Spectator admission: free, but donations strongly suggested

Sunday, May 15 Change the Course of the Epidemic -- twentieth
anniversary of the AIDS Walk, the world's largest AIDS fundraiser: sign-in,
8:30; opening ceremony, 9:15; ten-kilometer walk begins at 10:00; live
entertainment and celebrity appearances throughout the day by Maureen
McGovern, Rita Moreno, Bruce Vilanch, Ted Allen, Jai Rodriguez, John
Spencer, Bill Brochtrup, and Leon & the Peoples, benefiting the Gay Men's
Health Crisis and other AIDS-related organizations


Chocolate Event of the Week

315 Bowery (and 313 Gallery at 313 Bowery) between First & Second Sts. at
base of Bleecker St.
Donation: $5

Monday, May 16 When Joey Ramone died on April 15, 2001, people flocked to CBGB and began a shrine to the leather-jacketed punk legend, leaving
messages, candles, record albums, and bottles of Carbona in front of the
club. Now the place itself is in danger of being closed down for good. So
CB's founder, Hilary Kristal, has teamed up with the Chocolate Bar to create
a limited-edition Punk Rock Box truffle collection and individual CBGB Retro
Bars to raise money for the embattled institution, which has played host to
the likes of Patti Smith, Talking Heads, Television, Blondie, the Dictators,
the Dead Boys, Giant Sand, Pere Ubu, Pavement, Social Distortion, Yo La
Tengo, and so many other influential and up-and-coming bands. The unveiling
of the chocolate will be accompanied by the music of Chocolate Genius. Oh,
and by the way, the name of the club stands for "Country Bluegrass Blues"
and "Other Music for Uplifting Gormandizers."


Culinary Event of the Week

Chase Manhattan Plaza between Liberty & Pine and Nassau & William Sts.
Admission: free
Tasting plates: $3-$5

Tuesday, May 17 Sample signature dishes from such neighborhood favorites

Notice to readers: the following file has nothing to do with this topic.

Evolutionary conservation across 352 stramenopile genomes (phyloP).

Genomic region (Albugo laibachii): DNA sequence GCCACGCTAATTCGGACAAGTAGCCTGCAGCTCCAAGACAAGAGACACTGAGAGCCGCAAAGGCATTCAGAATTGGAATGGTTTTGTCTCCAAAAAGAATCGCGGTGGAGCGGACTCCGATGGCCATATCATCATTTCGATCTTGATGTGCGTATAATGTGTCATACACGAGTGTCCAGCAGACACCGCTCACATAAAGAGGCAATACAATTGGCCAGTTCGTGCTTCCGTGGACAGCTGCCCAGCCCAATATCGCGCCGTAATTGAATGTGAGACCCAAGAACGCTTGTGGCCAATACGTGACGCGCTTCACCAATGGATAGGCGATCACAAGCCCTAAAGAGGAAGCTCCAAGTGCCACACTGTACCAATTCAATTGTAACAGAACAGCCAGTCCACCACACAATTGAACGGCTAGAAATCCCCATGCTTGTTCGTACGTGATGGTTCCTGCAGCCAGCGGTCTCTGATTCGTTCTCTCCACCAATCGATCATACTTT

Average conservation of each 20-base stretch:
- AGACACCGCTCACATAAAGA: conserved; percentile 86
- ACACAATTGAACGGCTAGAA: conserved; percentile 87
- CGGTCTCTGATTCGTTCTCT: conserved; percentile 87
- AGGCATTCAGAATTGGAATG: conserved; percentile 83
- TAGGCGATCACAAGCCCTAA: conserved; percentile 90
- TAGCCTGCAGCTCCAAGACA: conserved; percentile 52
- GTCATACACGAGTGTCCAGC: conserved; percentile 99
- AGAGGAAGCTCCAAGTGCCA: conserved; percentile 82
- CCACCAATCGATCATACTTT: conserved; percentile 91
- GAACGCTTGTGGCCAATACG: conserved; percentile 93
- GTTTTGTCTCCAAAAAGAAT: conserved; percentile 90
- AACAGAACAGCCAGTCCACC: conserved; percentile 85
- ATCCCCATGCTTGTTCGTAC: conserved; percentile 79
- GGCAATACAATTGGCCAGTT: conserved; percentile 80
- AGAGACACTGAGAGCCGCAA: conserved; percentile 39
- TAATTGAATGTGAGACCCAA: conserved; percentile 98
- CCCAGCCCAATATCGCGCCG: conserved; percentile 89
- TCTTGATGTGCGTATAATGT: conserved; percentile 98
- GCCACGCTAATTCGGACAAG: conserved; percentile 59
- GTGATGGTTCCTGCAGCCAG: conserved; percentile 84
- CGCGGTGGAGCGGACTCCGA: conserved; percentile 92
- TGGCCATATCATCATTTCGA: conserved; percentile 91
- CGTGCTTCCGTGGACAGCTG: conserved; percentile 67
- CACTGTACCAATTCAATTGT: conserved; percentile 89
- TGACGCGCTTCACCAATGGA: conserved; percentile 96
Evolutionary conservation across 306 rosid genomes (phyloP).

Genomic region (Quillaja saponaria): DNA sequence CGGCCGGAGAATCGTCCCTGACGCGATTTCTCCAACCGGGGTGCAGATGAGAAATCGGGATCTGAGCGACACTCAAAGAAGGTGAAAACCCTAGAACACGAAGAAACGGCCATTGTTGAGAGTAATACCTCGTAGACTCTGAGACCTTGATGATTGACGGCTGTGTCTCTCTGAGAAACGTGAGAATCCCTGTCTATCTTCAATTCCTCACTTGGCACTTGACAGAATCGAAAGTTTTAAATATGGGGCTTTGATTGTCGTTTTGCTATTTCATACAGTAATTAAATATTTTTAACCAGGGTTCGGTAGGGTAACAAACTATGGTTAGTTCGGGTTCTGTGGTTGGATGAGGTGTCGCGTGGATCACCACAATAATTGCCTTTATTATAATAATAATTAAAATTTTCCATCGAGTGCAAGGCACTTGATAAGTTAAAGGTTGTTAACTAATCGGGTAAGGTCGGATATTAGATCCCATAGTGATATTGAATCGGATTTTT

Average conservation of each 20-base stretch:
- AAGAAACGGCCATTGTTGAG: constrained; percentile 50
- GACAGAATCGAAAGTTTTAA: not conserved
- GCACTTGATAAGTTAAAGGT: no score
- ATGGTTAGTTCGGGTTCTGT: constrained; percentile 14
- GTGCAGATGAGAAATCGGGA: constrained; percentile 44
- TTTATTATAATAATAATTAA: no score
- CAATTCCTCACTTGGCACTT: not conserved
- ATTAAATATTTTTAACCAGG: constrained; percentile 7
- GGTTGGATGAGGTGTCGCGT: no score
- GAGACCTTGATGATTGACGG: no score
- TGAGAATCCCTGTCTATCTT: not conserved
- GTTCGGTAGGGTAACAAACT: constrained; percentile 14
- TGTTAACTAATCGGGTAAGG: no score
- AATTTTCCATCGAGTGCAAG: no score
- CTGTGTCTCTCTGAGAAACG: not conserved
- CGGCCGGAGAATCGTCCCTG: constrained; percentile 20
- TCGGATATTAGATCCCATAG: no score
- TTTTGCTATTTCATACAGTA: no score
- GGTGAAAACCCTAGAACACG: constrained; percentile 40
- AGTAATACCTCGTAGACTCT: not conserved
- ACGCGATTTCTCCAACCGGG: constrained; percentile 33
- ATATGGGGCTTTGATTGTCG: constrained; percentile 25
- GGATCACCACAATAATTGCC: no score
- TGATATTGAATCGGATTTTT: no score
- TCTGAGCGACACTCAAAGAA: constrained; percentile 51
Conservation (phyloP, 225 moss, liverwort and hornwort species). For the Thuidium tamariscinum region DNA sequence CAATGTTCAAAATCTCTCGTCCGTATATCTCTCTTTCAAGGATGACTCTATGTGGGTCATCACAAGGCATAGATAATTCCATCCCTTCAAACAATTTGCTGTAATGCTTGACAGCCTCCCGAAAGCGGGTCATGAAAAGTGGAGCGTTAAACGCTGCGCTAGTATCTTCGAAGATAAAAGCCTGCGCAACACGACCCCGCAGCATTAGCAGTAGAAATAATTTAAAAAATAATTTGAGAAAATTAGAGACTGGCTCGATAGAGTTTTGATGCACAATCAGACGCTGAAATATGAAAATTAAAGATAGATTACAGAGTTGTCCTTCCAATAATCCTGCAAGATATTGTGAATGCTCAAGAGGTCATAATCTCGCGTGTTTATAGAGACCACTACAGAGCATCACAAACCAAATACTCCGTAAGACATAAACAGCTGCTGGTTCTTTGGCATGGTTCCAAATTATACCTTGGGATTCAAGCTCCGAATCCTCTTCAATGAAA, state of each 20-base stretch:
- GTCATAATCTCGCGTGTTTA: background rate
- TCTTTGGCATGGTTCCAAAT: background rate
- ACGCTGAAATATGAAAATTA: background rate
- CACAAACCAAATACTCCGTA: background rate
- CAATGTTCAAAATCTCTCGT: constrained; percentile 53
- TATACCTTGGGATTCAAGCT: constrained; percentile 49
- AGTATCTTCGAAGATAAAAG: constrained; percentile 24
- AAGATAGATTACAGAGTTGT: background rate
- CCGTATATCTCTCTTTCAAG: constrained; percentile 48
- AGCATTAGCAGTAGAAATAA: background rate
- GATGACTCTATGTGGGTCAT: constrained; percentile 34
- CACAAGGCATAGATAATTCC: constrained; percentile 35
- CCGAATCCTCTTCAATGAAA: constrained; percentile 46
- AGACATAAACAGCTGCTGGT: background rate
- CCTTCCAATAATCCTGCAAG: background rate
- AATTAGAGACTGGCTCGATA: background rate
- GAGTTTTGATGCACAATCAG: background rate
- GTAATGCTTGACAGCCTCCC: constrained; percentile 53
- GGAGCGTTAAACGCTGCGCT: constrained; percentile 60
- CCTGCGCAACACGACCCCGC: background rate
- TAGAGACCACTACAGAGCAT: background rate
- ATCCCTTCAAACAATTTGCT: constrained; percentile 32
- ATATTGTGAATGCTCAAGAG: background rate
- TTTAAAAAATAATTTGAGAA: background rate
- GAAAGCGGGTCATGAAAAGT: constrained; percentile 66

as Bouley, Capsouto Freres, City Hall, Danube, Delmonico's, Dominic,
Fraunces Tavern, Les Halles Downtown, Moran's, Roy's New York, Steamers
Landing, Ulysses, and dozens of others while listening to live music, 11:00
am ­ 3:00 pm


Military Event of the Week

Intrepid Sea-Air-Space Museum
West 46th St. & 12th Ave.
Pier 86
May 25 - June 1
Admission to museum: $16.50 for adults; children free to $11.50 depending on age
Everything else: free
Fleet Week takes place at the Intrepid Sea-Air-Space Museum as well as such
other sites as New York harbor, the Hudson River, Staten Island Stapleton
Pier, Riverbank Park at 679 Riverside Dr., Orchard Beach in Pelham Bay Park
in the Bronx, the Central Park Bandshell, Fort Totten and Cunningham Park in
Queens, with daily tours of ships from all over the world. In addition to
the below listings, every day features such special events as the Navy
Recruiting District Simulator, environmental exhibits, and displays and
demonstrations by the Navy, the Marines, and the Coast Guard.

Wednesday, May 25 Parade of Ships, New York harbor and Hudson River,
11:00 am ­ 5:00 pm

Thursday, May 26 Blessing of the Fleet, 455 Front St., Staten Island,
11:00 am

Friday, May 27 Stem to Stern Relay Race, 1:00

Saturday, May 28 Tug of War Competition, Pier 86, 1:00

Sunday, May 29 Best Chow Competition, 2:00

Monday, May 30 Memorial Day Ceremony, Flight Deck/MAF Hall, 11:00 am

Monday, May 30 National Moment of Remembrance, Flight Deck, 3:00


Art Stroll of the Week

SIXTH AVE. ART WALK **** (out of four)
Sixth Ave. from 42 to 57th Sts.
Admission to most galleries: free

It's not exactly Chelsea, SoHo, or Museum Mile, but Sixth Ave. offers more
than its fair share of lobby galleries and art exhibits, most of which are
free, and most of which go relatively unnoticed by the Stepford workers and
slow-moving tourists more interested in seeing Rockefeller Center or trying
to find Times Square. We suggest beginning your walk actually at Grand
Central on a lazy Friday afternoon, making your way up 42nd St. to the
library and Bryant Park, turning right on Sixth, and then stopping by
several exhibits, lobby galleries, and outdoor sculptures and mosaics until
you reach MoMA, which is free on Fridays from 4:00 to 8:00. Along the way
you'll be passing through the heart of New York City's publishing empire,
including the corporate homes of McGraw-Hill, Time-Life, Simon & Schuster,
HarperCollins, and other biggies. And if you still haven't had enough art by
then, continue on to 57th St., where there are several vertical art-gallery
buildings that house some of the city's best collections.

New York Transit Museum Gallery Annex
Grand Central Terminal
Shuttle Passage next to the Station Masters' Office
Through October 30
Monday through Friday, 8:00 am ­ 8:00 pm
Saturday and Sunday, 10:00 am ­ 6:00 pm
Admission: free
The history of New York City transportation on film is celebrated in this
exciting and fun exhibit of film stills and movie clips involving subway and
train stations. "The First Films" features early works from the 1890s,